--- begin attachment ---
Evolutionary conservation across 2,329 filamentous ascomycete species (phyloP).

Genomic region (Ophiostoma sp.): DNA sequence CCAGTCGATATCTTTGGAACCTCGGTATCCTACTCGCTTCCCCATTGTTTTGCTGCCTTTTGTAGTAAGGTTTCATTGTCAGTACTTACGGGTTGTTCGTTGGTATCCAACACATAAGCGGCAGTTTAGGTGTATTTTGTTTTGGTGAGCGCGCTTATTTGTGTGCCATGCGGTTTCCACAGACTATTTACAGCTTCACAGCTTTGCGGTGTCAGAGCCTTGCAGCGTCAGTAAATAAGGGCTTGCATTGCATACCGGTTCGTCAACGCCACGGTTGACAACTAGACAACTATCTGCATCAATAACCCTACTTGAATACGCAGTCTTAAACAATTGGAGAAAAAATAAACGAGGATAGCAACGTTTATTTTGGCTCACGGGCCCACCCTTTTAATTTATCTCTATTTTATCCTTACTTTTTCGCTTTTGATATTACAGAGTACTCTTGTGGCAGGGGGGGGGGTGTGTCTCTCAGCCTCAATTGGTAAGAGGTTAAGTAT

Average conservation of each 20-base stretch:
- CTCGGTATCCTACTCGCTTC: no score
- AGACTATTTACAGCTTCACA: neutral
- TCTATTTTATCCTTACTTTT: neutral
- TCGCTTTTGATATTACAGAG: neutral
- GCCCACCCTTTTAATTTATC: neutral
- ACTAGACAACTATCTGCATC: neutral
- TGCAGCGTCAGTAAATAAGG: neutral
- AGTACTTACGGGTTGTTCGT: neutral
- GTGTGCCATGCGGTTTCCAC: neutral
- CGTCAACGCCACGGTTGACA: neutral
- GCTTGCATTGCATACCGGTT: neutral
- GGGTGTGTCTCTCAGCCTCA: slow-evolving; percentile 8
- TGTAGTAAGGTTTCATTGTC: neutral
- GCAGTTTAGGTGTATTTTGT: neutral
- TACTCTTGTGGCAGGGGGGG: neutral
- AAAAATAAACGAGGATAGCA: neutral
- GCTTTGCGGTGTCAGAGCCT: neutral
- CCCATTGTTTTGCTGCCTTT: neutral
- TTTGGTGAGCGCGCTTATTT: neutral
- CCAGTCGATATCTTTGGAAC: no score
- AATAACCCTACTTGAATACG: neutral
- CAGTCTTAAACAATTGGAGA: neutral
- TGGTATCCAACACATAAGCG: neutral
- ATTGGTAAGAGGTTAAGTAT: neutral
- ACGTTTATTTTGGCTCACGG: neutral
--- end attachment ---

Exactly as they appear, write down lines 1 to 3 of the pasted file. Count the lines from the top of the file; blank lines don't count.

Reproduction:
Evolutionary conservation across 2,329 filamentous ascomycete species (phyloP).

Genomic region (Ophiostoma sp.): DNA sequence CCAGTCGATATCTTTGGAACCTCGGTATCCTACTCGCTTCCCCATTGTTTTGCTGCCTTTTGTAGTAAGGTTTCATTGTCAGTACTTACGGGTTGTTCGTTGGTATCCAACACATAAGCGGCAGTTTAGGTGTATTTTGTTTTGGTGAGCGCGCTTATTTGTGTGCCATGCGGTTTCCACAGACTATTTACAGCTTCACAGCTTTGCGGTGTCAGAGCCTTGCAGCGTCAGTAAATAAGGGCTTGCATTGCATACCGGTTCGTCAACGCCACGGTTGACAACTAGACAACTATCTGCATCAATAACCCTACTTGAATACGCAGTCTTAAACAATTGGAGAAAAAATAAACGAGGATAGCAACGTTTATTTTGGCTCACGGGCCCACCCTTTTAATTTATCTCTATTTTATCCTTACTTTTTCGCTTTTGATATTACAGAGTACTCTTGTGGCAGGGGGGGGGGTGTGTCTCTCAGCCTCAATTGGTAAGAGGTTAAGTAT

Average conservation of each 20-base stretch: